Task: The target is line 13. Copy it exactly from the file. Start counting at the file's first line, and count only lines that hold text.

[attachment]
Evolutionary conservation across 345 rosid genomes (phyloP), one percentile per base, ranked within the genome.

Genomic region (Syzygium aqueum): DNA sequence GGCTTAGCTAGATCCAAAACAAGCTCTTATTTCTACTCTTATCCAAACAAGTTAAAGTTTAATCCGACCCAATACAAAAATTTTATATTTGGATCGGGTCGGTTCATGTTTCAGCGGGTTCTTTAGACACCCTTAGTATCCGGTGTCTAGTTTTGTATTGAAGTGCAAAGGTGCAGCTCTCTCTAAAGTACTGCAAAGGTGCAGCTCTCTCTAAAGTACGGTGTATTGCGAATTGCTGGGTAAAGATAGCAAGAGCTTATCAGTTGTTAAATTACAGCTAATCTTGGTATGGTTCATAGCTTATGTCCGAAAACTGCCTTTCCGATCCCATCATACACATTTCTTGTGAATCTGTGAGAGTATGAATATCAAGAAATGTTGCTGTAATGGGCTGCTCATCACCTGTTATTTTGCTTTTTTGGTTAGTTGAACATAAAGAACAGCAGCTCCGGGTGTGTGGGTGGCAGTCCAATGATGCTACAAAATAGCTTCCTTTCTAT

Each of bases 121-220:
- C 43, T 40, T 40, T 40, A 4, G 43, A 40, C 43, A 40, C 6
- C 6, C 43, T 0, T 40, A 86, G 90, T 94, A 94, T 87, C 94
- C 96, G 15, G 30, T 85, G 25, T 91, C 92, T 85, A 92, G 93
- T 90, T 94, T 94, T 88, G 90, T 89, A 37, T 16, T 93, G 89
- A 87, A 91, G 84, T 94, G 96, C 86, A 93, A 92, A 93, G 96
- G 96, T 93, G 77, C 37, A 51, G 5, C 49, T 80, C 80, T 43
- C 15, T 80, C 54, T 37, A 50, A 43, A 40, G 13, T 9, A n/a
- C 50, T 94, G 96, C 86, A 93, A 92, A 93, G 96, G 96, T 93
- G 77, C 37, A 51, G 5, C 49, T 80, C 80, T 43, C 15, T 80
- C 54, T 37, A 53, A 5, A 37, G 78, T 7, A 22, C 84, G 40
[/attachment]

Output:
- C 54, T 37, A 53, A 5, A 37, G 78, T 7, A 22, C 84, G 40